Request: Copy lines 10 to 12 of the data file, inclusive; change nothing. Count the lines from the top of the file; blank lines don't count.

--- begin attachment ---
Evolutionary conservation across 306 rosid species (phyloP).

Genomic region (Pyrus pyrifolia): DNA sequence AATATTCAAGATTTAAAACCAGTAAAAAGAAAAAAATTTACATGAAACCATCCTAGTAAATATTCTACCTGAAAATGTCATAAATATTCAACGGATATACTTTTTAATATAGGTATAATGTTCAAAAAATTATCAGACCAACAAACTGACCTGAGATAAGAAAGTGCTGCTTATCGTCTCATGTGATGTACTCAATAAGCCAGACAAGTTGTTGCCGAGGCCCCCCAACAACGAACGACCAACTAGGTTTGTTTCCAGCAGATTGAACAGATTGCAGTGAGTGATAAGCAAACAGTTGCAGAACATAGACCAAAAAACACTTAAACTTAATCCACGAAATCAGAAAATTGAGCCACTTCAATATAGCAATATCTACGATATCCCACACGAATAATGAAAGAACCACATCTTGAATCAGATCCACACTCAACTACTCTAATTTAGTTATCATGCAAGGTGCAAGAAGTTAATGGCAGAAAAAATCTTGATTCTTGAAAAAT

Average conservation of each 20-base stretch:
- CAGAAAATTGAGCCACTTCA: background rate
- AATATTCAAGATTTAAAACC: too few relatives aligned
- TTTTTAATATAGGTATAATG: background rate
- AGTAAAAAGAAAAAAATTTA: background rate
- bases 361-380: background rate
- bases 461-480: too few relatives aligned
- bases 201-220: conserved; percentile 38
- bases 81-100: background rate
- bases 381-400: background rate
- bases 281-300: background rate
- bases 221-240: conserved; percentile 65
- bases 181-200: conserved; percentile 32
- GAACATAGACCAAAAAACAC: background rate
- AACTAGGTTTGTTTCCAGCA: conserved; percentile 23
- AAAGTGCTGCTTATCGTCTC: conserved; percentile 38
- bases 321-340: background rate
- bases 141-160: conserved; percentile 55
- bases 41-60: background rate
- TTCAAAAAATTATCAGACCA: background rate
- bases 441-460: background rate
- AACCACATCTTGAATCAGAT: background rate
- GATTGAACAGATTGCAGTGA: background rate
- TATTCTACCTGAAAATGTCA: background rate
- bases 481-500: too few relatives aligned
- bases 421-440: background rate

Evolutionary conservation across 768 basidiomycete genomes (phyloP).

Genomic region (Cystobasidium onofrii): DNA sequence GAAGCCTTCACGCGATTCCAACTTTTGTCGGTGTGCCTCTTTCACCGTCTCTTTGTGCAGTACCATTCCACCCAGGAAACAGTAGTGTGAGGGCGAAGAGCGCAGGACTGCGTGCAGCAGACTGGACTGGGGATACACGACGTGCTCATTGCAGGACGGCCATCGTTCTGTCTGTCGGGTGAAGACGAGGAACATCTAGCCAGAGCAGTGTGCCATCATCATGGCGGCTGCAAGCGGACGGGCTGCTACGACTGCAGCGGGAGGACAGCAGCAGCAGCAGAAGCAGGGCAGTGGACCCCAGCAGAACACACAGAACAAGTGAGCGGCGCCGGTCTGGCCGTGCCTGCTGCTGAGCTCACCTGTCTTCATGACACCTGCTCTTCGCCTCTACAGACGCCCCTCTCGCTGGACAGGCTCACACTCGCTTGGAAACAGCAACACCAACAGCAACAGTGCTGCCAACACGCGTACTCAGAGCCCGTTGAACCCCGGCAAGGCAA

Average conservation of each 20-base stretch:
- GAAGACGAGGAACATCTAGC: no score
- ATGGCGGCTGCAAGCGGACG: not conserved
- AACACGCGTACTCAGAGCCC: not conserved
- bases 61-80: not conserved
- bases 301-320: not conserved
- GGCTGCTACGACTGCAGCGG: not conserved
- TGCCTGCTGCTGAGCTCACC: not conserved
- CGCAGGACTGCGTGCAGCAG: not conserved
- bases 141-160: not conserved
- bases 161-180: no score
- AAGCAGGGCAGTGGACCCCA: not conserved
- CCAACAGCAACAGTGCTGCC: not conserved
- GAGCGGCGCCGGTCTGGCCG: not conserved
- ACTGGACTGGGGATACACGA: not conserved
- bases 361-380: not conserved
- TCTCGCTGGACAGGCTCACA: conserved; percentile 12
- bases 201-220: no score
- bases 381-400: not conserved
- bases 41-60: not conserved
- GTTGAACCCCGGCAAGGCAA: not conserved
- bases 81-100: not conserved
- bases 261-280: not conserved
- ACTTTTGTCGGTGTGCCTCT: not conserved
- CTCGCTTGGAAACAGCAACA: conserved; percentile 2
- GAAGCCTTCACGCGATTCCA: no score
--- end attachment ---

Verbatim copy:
- bases 201-220: conserved; percentile 38
- bases 81-100: background rate
- bases 381-400: background rate